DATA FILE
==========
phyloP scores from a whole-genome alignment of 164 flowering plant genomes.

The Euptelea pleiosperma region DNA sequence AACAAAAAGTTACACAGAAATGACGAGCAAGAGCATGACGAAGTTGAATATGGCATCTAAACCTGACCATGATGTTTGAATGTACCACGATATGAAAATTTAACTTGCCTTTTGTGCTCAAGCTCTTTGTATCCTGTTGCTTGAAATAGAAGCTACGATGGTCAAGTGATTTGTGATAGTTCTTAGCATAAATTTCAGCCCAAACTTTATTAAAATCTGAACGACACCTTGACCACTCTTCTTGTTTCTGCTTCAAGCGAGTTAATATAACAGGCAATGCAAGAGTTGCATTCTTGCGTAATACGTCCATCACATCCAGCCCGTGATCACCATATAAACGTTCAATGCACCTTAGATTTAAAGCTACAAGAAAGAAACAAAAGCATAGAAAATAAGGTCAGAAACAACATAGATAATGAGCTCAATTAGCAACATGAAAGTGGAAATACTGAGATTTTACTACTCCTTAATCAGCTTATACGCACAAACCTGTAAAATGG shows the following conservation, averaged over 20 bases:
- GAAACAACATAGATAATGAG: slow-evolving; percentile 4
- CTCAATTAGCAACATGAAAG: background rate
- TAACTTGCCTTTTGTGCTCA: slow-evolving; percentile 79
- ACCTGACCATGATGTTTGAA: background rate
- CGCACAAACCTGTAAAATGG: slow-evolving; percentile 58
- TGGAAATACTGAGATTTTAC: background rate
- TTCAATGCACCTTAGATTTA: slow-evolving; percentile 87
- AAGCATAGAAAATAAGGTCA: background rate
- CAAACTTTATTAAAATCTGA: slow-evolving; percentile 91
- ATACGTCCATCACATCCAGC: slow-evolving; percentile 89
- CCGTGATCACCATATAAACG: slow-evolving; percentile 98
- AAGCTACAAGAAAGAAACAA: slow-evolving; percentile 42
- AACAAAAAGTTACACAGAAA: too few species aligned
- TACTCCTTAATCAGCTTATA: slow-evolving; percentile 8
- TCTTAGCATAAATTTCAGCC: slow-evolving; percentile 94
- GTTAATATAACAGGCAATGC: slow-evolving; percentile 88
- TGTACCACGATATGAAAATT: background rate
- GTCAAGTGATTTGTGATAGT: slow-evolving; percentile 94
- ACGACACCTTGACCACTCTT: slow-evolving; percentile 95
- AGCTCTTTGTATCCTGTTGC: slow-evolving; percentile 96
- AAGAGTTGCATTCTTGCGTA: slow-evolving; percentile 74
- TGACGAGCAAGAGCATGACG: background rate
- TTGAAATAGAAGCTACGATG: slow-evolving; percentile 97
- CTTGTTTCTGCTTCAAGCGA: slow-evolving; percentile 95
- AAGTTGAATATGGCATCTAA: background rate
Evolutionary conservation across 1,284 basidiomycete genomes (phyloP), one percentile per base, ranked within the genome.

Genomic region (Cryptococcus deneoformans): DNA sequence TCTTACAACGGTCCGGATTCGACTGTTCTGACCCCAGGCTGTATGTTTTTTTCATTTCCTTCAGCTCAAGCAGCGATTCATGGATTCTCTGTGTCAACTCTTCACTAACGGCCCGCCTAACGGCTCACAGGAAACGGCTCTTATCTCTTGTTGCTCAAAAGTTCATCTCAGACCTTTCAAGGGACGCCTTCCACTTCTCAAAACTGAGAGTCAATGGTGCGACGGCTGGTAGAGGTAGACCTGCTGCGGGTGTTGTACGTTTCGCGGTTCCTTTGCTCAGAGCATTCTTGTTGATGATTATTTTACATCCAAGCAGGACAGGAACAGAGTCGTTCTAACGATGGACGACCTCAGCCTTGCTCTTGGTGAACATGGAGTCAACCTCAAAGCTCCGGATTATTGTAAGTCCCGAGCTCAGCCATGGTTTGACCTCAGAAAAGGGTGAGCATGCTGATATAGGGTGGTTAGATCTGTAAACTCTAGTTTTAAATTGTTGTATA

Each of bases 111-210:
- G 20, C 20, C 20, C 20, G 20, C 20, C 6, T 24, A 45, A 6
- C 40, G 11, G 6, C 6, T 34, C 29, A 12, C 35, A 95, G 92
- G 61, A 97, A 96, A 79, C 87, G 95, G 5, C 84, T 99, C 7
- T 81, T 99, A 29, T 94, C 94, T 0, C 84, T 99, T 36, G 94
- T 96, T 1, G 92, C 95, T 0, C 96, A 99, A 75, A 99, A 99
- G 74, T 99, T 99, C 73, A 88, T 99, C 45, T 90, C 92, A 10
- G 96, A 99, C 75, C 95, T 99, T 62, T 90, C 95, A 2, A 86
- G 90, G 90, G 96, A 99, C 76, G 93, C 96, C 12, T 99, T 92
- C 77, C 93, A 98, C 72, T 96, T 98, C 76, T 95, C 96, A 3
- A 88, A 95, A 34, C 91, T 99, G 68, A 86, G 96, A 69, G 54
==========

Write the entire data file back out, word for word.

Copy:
phyloP scores from a whole-genome alignment of 164 flowering plant genomes.

The Euptelea pleiosperma region DNA sequence AACAAAAAGTTACACAGAAATGACGAGCAAGAGCATGACGAAGTTGAATATGGCATCTAAACCTGACCATGATGTTTGAATGTACCACGATATGAAAATTTAACTTGCCTTTTGTGCTCAAGCTCTTTGTATCCTGTTGCTTGAAATAGAAGCTACGATGGTCAAGTGATTTGTGATAGTTCTTAGCATAAATTTCAGCCCAAACTTTATTAAAATCTGAACGACACCTTGACCACTCTTCTTGTTTCTGCTTCAAGCGAGTTAATATAACAGGCAATGCAAGAGTTGCATTCTTGCGTAATACGTCCATCACATCCAGCCCGTGATCACCATATAAACGTTCAATGCACCTTAGATTTAAAGCTACAAGAAAGAAACAAAAGCATAGAAAATAAGGTCAGAAACAACATAGATAATGAGCTCAATTAGCAACATGAAAGTGGAAATACTGAGATTTTACTACTCCTTAATCAGCTTATACGCACAAACCTGTAAAATGG shows the following conservation, averaged over 20 bases:
- GAAACAACATAGATAATGAG: slow-evolving; percentile 4
- CTCAATTAGCAACATGAAAG: background rate
- TAACTTGCCTTTTGTGCTCA: slow-evolving; percentile 79
- ACCTGACCATGATGTTTGAA: background rate
- CGCACAAACCTGTAAAATGG: slow-evolving; percentile 58
- TGGAAATACTGAGATTTTAC: background rate
- TTCAATGCACCTTAGATTTA: slow-evolving; percentile 87
- AAGCATAGAAAATAAGGTCA: background rate
- CAAACTTTATTAAAATCTGA: slow-evolving; percentile 91
- ATACGTCCATCACATCCAGC: slow-evolving; percentile 89
- CCGTGATCACCATATAAACG: slow-evolving; percentile 98
- AAGCTACAAGAAAGAAACAA: slow-evolving; percentile 42
- AACAAAAAGTTACACAGAAA: too few species aligned
- TACTCCTTAATCAGCTTATA: slow-evolving; percentile 8
- TCTTAGCATAAATTTCAGCC: slow-evolving; percentile 94
- GTTAATATAACAGGCAATGC: slow-evolving; percentile 88
- TGTACCACGATATGAAAATT: background rate
- GTCAAGTGATTTGTGATAGT: slow-evolving; percentile 94
- ACGACACCTTGACCACTCTT: slow-evolving; percentile 95
- AGCTCTTTGTATCCTGTTGC: slow-evolving; percentile 96
- AAGAGTTGCATTCTTGCGTA: slow-evolving; percentile 74
- TGACGAGCAAGAGCATGACG: background rate
- TTGAAATAGAAGCTACGATG: slow-evolving; percentile 97
- CTTGTTTCTGCTTCAAGCGA: slow-evolving; percentile 95
- AAGTTGAATATGGCATCTAA: background rate
Evolutionary conservation across 1,284 basidiomycete genomes (phyloP), one percentile per base, ranked within the genome.

Genomic region (Cryptococcus deneoformans): DNA sequence TCTTACAACGGTCCGGATTCGACTGTTCTGACCCCAGGCTGTATGTTTTTTTCATTTCCTTCAGCTCAAGCAGCGATTCATGGATTCTCTGTGTCAACTCTTCACTAACGGCCCGCCTAACGGCTCACAGGAAACGGCTCTTATCTCTTGTTGCTCAAAAGTTCATCTCAGACCTTTCAAGGGACGCCTTCCACTTCTCAAAACTGAGAGTCAATGGTGCGACGGCTGGTAGAGGTAGACCTGCTGCGGGTGTTGTACGTTTCGCGGTTCCTTTGCTCAGAGCATTCTTGTTGATGATTATTTTACATCCAAGCAGGACAGGAACAGAGTCGTTCTAACGATGGACGACCTCAGCCTTGCTCTTGGTGAACATGGAGTCAACCTCAAAGCTCCGGATTATTGTAAGTCCCGAGCTCAGCCATGGTTTGACCTCAGAAAAGGGTGAGCATGCTGATATAGGGTGGTTAGATCTGTAAACTCTAGTTTTAAATTGTTGTATA

Each of bases 111-210:
- G 20, C 20, C 20, C 20, G 20, C 20, C 6, T 24, A 45, A 6
- C 40, G 11, G 6, C 6, T 34, C 29, A 12, C 35, A 95, G 92
- G 61, A 97, A 96, A 79, C 87, G 95, G 5, C 84, T 99, C 7
- T 81, T 99, A 29, T 94, C 94, T 0, C 84, T 99, T 36, G 94
- T 96, T 1, G 92, C 95, T 0, C 96, A 99, A 75, A 99, A 99
- G 74, T 99, T 99, C 73, A 88, T 99, C 45, T 90, C 92, A 10
- G 96, A 99, C 75, C 95, T 99, T 62, T 90, C 95, A 2, A 86
- G 90, G 90, G 96, A 99, C 76, G 93, C 96, C 12, T 99, T 92
- C 77, C 93, A 98, C 72, T 96, T 98, C 76, T 95, C 96, A 3
- A 88, A 95, A 34, C 91, T 99, G 68, A 86, G 96, A 69, G 54